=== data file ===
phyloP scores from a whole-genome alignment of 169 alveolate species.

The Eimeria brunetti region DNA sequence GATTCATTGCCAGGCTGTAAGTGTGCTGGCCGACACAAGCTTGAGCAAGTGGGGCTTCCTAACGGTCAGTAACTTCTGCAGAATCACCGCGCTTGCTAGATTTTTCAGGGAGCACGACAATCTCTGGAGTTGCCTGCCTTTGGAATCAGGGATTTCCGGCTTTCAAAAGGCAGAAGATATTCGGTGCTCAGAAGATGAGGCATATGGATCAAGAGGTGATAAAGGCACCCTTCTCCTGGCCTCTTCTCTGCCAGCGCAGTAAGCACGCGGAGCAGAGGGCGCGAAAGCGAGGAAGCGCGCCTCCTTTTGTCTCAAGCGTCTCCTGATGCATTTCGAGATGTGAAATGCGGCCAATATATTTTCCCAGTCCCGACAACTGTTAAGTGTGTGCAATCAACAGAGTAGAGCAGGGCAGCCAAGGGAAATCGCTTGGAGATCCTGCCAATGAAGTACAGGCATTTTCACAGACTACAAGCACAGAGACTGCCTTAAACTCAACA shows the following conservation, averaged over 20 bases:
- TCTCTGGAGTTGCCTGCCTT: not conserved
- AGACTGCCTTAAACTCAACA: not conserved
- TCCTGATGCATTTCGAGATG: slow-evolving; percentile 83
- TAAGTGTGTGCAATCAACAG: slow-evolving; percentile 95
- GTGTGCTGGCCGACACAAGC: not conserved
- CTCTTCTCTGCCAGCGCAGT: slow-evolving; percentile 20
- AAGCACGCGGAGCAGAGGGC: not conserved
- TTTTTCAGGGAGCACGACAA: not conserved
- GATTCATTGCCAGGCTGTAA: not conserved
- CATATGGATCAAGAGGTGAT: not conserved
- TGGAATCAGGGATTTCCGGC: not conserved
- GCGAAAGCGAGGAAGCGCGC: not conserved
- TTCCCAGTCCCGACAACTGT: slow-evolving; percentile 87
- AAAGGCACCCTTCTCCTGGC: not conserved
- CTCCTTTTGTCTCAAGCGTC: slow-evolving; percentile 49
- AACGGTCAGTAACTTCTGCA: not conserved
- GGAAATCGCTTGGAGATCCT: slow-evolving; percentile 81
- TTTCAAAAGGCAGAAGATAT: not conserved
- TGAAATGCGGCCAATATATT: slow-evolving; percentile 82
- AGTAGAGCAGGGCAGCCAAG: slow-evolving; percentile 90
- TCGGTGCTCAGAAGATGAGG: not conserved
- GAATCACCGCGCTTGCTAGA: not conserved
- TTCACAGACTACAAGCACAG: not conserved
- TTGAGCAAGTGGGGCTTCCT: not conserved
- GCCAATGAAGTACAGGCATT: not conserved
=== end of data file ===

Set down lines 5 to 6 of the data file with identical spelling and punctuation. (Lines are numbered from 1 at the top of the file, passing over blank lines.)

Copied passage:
- TCCTGATGCATTTCGAGATG: slow-evolving; percentile 83
- TAAGTGTGTGCAATCAACAG: slow-evolving; percentile 95